The prohibition era in the early 20th century North America led to the emergence of some of the greatest and fiercest bootlegging and mafia legends of all time. Although justice demanded they be put behind bars, in the public eyes they attained celebrity status. One such tale of bootleggers, ghouls, thugs, and rounders in Canada, is that of Rocco Perri and his circle of sinners and those attempting at catching and imprisoning him. Award-winning writer, Trevor Cole, in his book, “The Whisky King: The remarkable true story of Canada’s most infamous bootlegger and the undercover Mountie on his trail” spins a rum-running saga in this racy historical non-fiction novel.
Toronto-born, Cole has been in the business of writing for the radio, advertisements, and a variety of magazines for almost 15 years. In his journalistic career, he has won nine National Magazine awards for his compelling columns and articles in the Globe and Mail, Report on Business Magazine, and Toronto Life. Also a published author of four fiction novels, Cole has won nominations from multiple literary societies. The Whisky King is his first attempt at historical non-fiction. The 512-page novel has been published by HarperCollins, Canada. For this book, Cole researched a vast number of newspapers and documents to uncover and correctly represent the realities of the time.
The Rum-Running Saga
The Whisky King illustrates the time when Italians landed on the North American shores and spread out throughout the US and Canada to start a new life. Cole weaves a tale of two such immigrants starting out in Canada in the early 1900s. One chose the righteous path and joined the Royal Canadian Mounted Police (RCMP) to serve as an undercover agent, Frank Zaneth, and the other used illegal means to become the “King of Bootleggers,” Rocco Perri.
Cole acknowledges that Perri’s life has been earlier depicted in "King of the Mob" by James Dubro and Robin F. Rowland in 1987, and "Rocco Perri: The Story of Canada's Most Notorious Bootlegger" by Antonio Nicaso in 2004. His narrative style although is different in the sense that he focuses on the lives of both Perri and Zaneth.
As the story goes, Perri arrived in Canada from Calabria, south of Italy, at the age of 16 and soon became a part of the Black Hand, the name used for mafia during those times. He was ambitious and had a charming personality that attracted everyone he interacted with. One of them was the Jewish, Bessie Starkman, who, influenced by Perri, walked out of her marriage and left her two daughters to become his partner-in-life-and-crime. Perri and Bessie together fueled by their ambitions, made cash out of running a brothel and gambling.
When the government issued liquor prohibition in Canada in 1916, Perri is said to have found the opportunity of building a fortune. He and Bessie used legal loopholes and started smuggling liquor from Hamilton. Their monthly earning went up to a million dollars in 1924, which in the 1920s was exceptional. Perri in the society was regarded as a powerful mobster who did not encourage violence. In his interviews, he stressed that he did not allow his men to carry guns, rather they were given fast REO Speed Wagons and Fords to make smooth exits.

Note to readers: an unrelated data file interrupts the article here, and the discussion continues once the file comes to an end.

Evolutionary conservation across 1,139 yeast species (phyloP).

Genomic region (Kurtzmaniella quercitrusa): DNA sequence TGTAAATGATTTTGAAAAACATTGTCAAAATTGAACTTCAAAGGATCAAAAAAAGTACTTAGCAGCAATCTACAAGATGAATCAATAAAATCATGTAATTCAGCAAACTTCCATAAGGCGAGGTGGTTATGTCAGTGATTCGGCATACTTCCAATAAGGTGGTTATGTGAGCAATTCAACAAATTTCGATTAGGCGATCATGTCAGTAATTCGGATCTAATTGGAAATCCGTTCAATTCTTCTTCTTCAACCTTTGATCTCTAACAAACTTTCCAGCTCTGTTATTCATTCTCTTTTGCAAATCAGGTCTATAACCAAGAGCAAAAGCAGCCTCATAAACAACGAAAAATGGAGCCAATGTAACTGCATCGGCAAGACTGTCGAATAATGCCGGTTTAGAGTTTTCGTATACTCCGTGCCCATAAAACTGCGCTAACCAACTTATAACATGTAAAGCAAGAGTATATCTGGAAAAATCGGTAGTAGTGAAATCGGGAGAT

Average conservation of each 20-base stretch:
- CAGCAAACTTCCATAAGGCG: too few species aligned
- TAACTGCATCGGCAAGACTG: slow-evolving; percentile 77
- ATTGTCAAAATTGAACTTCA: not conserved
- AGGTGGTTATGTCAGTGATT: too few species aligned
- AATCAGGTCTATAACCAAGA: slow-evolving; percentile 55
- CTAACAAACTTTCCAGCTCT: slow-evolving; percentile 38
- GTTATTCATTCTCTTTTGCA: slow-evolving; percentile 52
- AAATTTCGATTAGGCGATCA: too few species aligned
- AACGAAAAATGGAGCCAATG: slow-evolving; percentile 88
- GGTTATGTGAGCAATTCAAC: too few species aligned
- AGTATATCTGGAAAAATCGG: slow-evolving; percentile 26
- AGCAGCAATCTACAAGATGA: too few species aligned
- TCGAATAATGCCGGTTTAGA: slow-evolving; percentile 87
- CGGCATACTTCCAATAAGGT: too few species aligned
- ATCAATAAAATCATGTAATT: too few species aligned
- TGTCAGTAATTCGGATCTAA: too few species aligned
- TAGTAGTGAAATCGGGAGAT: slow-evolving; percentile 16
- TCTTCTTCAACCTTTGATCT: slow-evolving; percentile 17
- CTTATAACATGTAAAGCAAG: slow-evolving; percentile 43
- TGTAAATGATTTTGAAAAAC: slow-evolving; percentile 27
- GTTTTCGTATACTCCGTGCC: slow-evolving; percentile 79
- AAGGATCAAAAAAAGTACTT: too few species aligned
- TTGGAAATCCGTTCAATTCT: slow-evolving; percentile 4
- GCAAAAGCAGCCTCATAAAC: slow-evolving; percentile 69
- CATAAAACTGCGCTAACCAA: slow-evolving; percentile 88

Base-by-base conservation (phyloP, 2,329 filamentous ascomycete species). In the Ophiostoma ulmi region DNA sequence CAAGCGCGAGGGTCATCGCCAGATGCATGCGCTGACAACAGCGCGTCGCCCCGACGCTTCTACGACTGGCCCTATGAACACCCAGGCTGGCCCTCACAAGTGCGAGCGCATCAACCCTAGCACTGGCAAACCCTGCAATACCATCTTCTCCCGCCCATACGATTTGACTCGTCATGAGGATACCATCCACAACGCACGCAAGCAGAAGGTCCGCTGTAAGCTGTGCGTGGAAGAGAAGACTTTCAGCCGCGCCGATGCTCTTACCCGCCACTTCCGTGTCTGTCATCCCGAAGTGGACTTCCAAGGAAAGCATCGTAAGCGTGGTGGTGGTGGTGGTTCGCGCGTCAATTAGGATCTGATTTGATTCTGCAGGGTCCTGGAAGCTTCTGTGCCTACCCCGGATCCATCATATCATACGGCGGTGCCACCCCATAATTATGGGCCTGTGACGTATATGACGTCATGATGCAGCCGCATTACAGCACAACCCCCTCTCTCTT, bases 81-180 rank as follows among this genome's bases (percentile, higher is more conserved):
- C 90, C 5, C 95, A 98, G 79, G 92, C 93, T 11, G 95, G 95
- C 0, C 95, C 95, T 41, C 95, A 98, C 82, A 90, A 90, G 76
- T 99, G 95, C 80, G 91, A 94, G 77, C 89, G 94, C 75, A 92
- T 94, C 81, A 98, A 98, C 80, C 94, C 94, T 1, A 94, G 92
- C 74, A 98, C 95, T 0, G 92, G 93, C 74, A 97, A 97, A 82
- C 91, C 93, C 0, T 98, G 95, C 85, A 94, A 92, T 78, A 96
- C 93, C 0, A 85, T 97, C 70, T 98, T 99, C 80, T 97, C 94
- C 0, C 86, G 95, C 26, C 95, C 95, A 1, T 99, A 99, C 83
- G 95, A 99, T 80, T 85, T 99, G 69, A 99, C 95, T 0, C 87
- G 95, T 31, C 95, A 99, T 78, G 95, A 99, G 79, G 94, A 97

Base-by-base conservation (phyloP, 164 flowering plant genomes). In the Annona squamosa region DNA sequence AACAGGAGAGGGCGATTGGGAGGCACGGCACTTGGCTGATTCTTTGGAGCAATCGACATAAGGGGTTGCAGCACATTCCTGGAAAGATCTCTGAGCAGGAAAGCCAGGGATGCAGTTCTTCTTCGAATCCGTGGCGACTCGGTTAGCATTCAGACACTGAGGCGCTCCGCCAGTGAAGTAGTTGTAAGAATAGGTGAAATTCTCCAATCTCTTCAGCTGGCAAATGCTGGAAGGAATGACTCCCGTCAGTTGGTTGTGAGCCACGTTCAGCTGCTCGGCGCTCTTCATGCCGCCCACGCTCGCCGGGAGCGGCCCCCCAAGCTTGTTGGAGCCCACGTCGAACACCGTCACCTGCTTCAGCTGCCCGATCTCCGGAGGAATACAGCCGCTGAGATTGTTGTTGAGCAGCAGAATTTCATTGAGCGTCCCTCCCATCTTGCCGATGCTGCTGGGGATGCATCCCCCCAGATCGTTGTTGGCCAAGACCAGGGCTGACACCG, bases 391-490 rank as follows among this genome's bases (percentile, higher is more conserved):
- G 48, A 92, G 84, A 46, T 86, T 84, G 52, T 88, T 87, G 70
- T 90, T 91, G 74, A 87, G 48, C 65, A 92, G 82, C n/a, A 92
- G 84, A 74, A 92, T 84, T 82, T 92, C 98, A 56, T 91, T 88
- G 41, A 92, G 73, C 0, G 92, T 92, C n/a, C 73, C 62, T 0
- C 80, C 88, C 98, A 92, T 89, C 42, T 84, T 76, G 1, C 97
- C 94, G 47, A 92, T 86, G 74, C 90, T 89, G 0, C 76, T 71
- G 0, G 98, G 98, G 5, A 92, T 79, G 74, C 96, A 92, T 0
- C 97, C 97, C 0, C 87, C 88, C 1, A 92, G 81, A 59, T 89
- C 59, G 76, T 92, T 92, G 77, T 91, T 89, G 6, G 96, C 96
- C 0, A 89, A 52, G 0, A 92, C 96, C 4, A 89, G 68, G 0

In the book, Cole paints an image of the southern Ontario’s Golden Horseshoe in the colors of corruption; where events of extortion, gambling, roadside slayings, and bullet-ridden bodies in the Welland Canal were common, and local police officers and customs agents were on the gangsters’ payroll. Perri and Bessie were covered by the newspapers as if they were celebrities. Bessie in fact is said to have had a fetish for diamonds and luxury things that she showed off during public appearances.
Their lavish life went downhill after Perri was charged for selling contaminated and poisonous whisky, and Bessie decided to venture into drug peddling. She met her end in her own garage in 1930, when gunmen shot her down. Perri mysteriously disappeared 14 years later.
The other parallel in Cole’s The Whisky King was about Frank Zaneth, or Franco Zanetti, who came from the north of Italy. He started out as a prairie homesteader, which he was not good at. He soon lost everything, from family to field and ultimately landed a job as a Mountie in the RCMP. Because of his Italian birth and short stature, he became a good candidate for working undercover among the Black Hand crowd. Infiltrating gangs and changing identities, Zaneth set himself on the bootlegging trail and tried to capture the mob bosses, including Perri. His upright nature came as a disadvantage as he was unable to take bribes and earn much in his life, remaining frustratingly poor. Zaneth consequently was unable to bring his adversaries before the law.
Cole spins the Perri-Zaneth tale to probably highlight the fact that Canada has not always been the peaceful and organized country it prefers to be known as. The story is another addition to the chronicles of the time when whisky and alcohol drinkers were belittled by the government and sellers were unlawful.